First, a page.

Working Families Party Starts Small, but Thinks Big
Posted December 25, 2017 9:28 p.m. EST
In the months leading to the November election, the Working Families Party spent thousands of dollars aiding left-leaning Democratic candidates in dozens of races across New York state, often with relatively small amounts in contests for obscure offices. There was the $663 spent on a race for trustee in the Westchester County village of Croton-on-Hudson or the $1,549 for a candidate running for Monroe County legislator.
In taking a hyperlocal view of politics, the party, which considers itself to be the progressive wing of the Democratic Party, is trying to lay the groundwork for bigger things. Party officials are focusing on small local races in the hopes of grooming politicians for more high-profile offices, like state legislator or a seat in Congress, while at the same time pushing the Democratic Party to the left.
They might take inspiration from the recent house of delegates election in Virginia where a Democratic candidate, Shelly Simonds, gained headlines when she appeared to have won in a recount by a single vote; ultimately, a court declared the race a tie, which will have to be decided by drawing lots. Simonds’ previous elected position? She is a member of a local school board.
Closer to home, Laura Curran, a Democrat who was elected Nassau County executive in November, in part with support from the Working Families Party, was a county legislator and before that a school board member. In New York City, Mayor Bill de Blasio, who has often worked with the party, also started out as a school board member in Brooklyn.
“If you want to build a progressive pipeline of candidates you’ve got to give people some steppingstones,” said Bill Lipton, the party’s New York state director. “They have to learn how to govern. They have to develop a track record.”
The Working Families Party has gradually increased its presence across the state. This year it identified 148 contests as priority races, winning 109 of them. Two years earlier, the party prioritized 111 candidates, winning 71 of those races. Two years before that, it backed 38 candidates and 25 of them won.
But the party, which is much smaller than the state Democratic Party and has far fewer resources, is not spending large amounts on television ads or mailings. Instead, it puts resources into coaching a candidate or training candidates or volunteers to use voter databases to pinpoint possible supporters.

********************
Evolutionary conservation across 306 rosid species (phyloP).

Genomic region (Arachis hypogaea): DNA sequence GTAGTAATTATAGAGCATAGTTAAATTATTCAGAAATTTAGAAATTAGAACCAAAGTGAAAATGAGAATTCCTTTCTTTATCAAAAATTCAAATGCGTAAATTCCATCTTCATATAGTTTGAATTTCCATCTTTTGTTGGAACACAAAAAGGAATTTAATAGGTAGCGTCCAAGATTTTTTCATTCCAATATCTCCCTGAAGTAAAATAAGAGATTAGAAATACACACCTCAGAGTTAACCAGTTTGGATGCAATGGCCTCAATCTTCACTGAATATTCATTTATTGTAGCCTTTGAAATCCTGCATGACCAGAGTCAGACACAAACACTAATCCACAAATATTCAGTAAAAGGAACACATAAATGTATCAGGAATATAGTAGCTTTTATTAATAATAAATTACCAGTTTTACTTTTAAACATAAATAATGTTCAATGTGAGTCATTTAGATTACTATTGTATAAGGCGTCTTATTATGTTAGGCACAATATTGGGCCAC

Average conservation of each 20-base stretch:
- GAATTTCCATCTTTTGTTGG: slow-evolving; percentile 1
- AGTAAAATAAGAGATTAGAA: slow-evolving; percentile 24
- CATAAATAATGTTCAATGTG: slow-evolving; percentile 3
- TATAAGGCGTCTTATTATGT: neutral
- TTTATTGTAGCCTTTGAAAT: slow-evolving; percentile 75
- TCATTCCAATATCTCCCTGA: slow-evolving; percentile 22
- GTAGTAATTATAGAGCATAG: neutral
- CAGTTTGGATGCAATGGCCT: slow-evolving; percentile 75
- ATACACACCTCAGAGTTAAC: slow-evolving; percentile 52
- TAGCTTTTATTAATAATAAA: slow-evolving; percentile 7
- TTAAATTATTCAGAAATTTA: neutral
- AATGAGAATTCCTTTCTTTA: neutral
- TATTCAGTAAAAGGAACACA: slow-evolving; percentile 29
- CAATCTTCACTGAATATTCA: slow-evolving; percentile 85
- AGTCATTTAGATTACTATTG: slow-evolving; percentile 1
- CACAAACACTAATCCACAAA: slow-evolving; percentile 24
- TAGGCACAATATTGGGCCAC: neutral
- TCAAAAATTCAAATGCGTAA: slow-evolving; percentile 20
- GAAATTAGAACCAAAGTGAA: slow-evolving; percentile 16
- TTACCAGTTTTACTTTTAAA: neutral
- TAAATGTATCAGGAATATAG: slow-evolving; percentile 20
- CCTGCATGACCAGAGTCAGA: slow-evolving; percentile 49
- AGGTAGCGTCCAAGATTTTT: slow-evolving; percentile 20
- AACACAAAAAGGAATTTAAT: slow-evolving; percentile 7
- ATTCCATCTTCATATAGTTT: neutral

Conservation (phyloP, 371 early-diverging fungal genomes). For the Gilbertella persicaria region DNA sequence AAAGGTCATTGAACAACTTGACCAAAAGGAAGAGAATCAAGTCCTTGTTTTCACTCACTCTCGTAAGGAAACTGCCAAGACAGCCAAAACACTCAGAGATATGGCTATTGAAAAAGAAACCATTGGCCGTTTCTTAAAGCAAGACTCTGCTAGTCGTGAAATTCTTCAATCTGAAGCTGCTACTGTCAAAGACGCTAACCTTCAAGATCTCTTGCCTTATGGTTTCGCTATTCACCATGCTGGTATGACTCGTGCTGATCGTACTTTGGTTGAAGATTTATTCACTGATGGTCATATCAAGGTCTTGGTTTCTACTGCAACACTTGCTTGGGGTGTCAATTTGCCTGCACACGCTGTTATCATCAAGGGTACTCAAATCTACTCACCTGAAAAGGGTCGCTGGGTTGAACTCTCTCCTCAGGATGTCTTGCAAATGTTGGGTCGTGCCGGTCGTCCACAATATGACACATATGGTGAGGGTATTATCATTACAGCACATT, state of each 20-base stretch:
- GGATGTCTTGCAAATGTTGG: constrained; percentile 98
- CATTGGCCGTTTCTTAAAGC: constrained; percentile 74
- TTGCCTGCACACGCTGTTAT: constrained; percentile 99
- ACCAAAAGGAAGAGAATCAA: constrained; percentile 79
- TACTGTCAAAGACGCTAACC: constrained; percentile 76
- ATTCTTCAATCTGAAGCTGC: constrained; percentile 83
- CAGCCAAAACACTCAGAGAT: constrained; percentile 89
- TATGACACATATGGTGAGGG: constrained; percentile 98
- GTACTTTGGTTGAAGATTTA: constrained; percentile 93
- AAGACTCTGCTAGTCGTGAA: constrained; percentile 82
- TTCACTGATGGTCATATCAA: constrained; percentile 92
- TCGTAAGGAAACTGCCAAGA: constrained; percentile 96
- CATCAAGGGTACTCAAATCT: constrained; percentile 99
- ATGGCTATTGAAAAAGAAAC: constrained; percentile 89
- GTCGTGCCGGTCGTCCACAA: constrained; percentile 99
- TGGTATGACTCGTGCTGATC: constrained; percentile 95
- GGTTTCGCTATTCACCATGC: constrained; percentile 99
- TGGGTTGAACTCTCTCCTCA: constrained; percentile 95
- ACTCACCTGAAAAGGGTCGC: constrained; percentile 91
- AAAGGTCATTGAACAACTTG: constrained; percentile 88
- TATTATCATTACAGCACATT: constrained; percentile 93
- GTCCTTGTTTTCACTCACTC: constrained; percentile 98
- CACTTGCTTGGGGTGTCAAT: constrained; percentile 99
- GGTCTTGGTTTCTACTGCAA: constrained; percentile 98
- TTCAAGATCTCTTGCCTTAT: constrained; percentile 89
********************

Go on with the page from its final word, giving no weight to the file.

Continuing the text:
“We are providing expertise and additional resources to progressive local Democratic allies,” Lipton said, adding that the state Democratic Party has little or no engagement with most local candidates. “We train people how to do a stump speech, we get donors to give money, we get unions to endorse.”
In some cases, Working Families also contracts with local Democrats to bring in paid canvassers or organizers — filling a void left by the state Democratic committee, which has not typically been involved to that extent in lower level races, and by county committees, which often do not have the organizational resources. That was the case this year in Dutchess County, where canvassing by Working Families helped boost the number of Democrats elected to the 25-member County Legislature from seven to 11.
“They fill that gap when we need more people on the ground,” said Elisa Sumner, Democratic Party chairwoman in the county.
Working Families has also benefited from grass-roots Democratic anger after the election of President Donald Trump.
David Wasserman, an editor at the Cook Political Report, said that the surge of Democrats running for and winning local offices across the country is part of the cyclical nature of politics.
“Sometimes it takes an election loss to regrow,” Wasserman said. “We saw this on the Republican side in the early stages of the Obama era, and we’re seeing it on the Democratic side now. It’s a natural and healthy regrowth for a party that had lost a lot of ground locally.”
He added, “This is a story of Democrats being angry and running because anger is a stronger motivator than love.”
The Working Families Party was founded in New York in the late 1990s to provide an alternative to mainstream Democratic politics. It has 41,000 registered voters statewide, compared with more than 5.7 million Democrats. It has also expanded into at least 14 other states. In some cases this year, the Working Families Party supported candidates running in Democratic primaries in heavily Democratic areas where the primary was the only contested race.
One of those candidates was Alfredo Balarin. He had never run for office before he took on an incumbent Democrat in a four-way primary race for a seat on the Albany Common Council, the city legislature. Balarin won the primary in September with 161 votes, which was 22 more than the incumbent who came in second. Then he went on to win the general election in November.
Balarin, 37, a college administrator who has been active in his neighborhood association, attended candidate training sessions held by the Working Families Party, which helped him learn the basics of running for office. The party also provided him a staff member and volunteers as the primary neared. The party reported spending $2,065 on his campaign.
“In a four-way race, going up against an incumbent, I had a lot of people saying I was wasting my time,” Balarin said. “Getting the technical support was critical.”